I know I’ve been belly-aching about the decline in views on Ethics Alarms this year. There are a lot of theories, but one certainty: I’ve written fewer posts. Beginning in July, I’ve had an unavoidable two-hour commitment during the work week that has compressed my schedule, and removed crucial time that would normally be used, in part, to create one or two additional blog commentaries. The task also left me fatigued and frequently caused time crunches with other projects. That commitment finally ends after today. I would celebrate, but I don’t have the energy.
1. Twitter bites Bill James. James, the free-thinking, courageous baseball iconoclast often credited with creating the discipline of sabermetrics, has been an inspiration to me for decades in his relentless commitment to banishing bias, majority beliefs and conventional wisdom from his analysis. (“Signature significance,” often mentioned here, is Bill’s term.) Yesterday, I learned that Bill was once again the target of fury within the baseball establishment (it doesn’t “get” Bill, and never will), this time because of a series of tweets he issued in discussing baseball with some followers. Inspired by Washington Nationals free-agent outfielder Bryce Harper’s rejection of a 300 million dollar offer from his club, Bill was musing about the conventional wisdom that players. especially stars, are the reason people watch baseball. Among other tweets, he wrote,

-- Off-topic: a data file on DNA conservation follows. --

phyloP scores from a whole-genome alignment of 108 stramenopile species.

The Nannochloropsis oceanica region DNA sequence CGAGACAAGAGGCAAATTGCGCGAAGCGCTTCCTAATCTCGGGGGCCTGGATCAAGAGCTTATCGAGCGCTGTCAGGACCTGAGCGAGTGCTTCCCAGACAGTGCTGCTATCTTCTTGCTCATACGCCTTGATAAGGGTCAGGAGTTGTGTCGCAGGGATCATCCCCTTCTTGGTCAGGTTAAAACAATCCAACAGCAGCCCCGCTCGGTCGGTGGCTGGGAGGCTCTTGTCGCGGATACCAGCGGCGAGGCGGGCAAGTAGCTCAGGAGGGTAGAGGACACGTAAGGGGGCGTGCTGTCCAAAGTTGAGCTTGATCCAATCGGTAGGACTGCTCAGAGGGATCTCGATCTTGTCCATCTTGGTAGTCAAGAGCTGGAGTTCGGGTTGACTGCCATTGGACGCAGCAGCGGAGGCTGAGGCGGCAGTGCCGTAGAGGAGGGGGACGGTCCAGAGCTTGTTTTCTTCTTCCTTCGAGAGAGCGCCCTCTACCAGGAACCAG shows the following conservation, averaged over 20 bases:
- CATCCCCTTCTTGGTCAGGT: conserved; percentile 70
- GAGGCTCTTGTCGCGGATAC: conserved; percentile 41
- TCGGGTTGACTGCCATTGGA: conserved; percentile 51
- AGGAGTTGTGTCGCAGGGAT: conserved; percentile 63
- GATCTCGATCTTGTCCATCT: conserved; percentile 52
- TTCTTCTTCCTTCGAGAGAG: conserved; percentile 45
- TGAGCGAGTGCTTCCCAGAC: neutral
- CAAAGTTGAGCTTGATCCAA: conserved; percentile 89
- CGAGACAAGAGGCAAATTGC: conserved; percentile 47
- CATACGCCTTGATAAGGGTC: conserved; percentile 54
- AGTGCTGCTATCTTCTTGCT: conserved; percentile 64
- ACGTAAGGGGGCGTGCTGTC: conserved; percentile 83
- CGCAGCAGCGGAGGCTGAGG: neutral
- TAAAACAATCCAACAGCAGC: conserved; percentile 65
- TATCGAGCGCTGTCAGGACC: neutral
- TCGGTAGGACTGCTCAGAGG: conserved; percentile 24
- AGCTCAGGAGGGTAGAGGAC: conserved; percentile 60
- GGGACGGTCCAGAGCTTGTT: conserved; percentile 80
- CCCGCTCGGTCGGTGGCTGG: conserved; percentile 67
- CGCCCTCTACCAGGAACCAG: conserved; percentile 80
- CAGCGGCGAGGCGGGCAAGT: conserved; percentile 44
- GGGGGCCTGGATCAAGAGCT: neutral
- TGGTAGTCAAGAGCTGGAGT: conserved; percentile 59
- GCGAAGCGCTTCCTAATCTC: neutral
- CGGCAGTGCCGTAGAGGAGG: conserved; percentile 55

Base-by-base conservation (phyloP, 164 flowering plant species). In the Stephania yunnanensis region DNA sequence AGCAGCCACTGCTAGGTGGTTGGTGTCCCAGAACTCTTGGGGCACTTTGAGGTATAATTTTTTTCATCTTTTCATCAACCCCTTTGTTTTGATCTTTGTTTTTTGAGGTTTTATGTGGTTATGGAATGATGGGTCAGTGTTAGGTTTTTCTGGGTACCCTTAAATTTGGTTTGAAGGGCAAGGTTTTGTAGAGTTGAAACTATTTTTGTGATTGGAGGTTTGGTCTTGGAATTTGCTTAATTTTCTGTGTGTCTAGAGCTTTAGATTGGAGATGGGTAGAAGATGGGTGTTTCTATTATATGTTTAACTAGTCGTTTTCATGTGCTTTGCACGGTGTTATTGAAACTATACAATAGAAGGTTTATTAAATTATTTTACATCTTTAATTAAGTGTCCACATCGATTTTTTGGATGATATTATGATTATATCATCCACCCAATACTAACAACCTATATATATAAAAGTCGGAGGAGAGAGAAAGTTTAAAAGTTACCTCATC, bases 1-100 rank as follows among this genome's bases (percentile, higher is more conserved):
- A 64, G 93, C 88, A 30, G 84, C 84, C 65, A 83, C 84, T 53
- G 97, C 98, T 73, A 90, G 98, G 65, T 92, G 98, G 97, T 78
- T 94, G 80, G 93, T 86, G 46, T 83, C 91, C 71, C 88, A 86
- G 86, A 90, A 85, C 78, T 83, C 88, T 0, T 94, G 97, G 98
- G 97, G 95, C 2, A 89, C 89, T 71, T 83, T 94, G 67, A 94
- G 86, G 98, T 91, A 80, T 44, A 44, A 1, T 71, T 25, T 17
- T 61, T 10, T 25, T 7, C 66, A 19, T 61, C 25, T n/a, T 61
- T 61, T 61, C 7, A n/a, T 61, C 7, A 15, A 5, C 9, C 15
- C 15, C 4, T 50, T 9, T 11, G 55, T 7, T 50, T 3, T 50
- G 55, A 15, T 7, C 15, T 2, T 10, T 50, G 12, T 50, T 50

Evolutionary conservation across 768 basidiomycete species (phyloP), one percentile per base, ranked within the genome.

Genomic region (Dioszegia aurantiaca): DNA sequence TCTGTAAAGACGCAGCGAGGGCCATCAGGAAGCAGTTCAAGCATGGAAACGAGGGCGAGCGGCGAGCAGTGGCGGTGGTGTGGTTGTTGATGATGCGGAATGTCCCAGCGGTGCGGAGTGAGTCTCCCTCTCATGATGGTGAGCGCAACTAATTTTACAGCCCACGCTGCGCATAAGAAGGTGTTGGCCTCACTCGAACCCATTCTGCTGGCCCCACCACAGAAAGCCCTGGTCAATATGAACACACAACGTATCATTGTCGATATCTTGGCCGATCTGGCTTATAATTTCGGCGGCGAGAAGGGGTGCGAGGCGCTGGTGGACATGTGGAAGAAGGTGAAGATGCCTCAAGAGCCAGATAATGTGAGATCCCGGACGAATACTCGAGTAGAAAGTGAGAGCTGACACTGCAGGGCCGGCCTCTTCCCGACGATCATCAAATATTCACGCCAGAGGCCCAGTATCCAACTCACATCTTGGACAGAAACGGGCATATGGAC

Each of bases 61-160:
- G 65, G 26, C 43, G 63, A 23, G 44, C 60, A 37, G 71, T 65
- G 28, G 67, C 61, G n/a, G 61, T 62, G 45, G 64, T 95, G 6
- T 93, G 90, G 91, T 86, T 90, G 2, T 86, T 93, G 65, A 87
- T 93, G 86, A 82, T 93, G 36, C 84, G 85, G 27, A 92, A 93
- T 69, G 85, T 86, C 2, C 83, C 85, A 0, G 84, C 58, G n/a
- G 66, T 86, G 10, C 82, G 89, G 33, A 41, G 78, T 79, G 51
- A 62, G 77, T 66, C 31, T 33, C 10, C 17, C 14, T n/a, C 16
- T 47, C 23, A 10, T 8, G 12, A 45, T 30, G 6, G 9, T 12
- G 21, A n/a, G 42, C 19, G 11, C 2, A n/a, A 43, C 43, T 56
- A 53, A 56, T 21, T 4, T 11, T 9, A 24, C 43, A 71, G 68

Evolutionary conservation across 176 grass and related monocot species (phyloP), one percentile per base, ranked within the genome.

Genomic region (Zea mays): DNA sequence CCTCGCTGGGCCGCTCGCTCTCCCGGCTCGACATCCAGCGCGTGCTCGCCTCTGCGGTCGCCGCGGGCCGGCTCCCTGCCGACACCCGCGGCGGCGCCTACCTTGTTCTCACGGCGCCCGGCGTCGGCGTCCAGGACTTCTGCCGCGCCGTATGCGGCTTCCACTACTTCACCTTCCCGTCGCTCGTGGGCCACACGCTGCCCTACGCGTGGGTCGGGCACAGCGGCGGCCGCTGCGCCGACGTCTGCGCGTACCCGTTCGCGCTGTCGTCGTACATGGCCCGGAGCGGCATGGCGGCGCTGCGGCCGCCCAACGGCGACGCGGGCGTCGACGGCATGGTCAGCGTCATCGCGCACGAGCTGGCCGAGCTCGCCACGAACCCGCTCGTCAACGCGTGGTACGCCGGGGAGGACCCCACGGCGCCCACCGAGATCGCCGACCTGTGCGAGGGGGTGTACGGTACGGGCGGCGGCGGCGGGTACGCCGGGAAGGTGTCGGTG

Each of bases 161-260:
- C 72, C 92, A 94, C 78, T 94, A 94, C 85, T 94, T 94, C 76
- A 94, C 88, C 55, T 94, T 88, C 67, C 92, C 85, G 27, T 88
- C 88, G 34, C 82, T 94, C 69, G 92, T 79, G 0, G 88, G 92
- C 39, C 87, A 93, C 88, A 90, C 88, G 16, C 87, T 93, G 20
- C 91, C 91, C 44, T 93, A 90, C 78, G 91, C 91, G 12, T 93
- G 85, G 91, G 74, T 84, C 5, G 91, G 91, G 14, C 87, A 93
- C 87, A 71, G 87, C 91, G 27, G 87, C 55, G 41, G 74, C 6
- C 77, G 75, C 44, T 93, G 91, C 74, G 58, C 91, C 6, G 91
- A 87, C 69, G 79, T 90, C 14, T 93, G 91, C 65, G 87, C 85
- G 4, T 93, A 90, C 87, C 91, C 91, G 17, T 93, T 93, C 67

“If the players all retired tomorrow, we would replace them, the game would go on; in three years it would make no difference whatsoever. The players are NOT the game, any more than the beer vendors are…The entire GAME is the product…We’re all replaceable, the players as much as the beer vendors. If they’re unhappy about that, talk to God about it; I don’t make these rules.”
This attracted the ire of the Players Association, which deliberately or foolishly misconstrued what James was trying to convey. As a long-time reader of James’ work, I have seen this theme before. It’s a simple (but too complex for most players and broadcasters, essentially) proposition: even if the over-all quality of the players was reduced, the game being played would look and feel the same, its thrills, strange bounces and dramatic turns would be unchanged, the new, lesser players would yield new stars, and the popularity of the sport would not be significantly diminished. James makes such observations to jolt people out of comfortable assumptions, and force them to think. Too many people in baseball don’t want to think, or don’t know how. James also suggested that for a baseball player who was paid $3,000,000 a year to feel underpaid was ridiculous in some respects. Of course the Players Association and the players themselves couldn’t let that go without objection.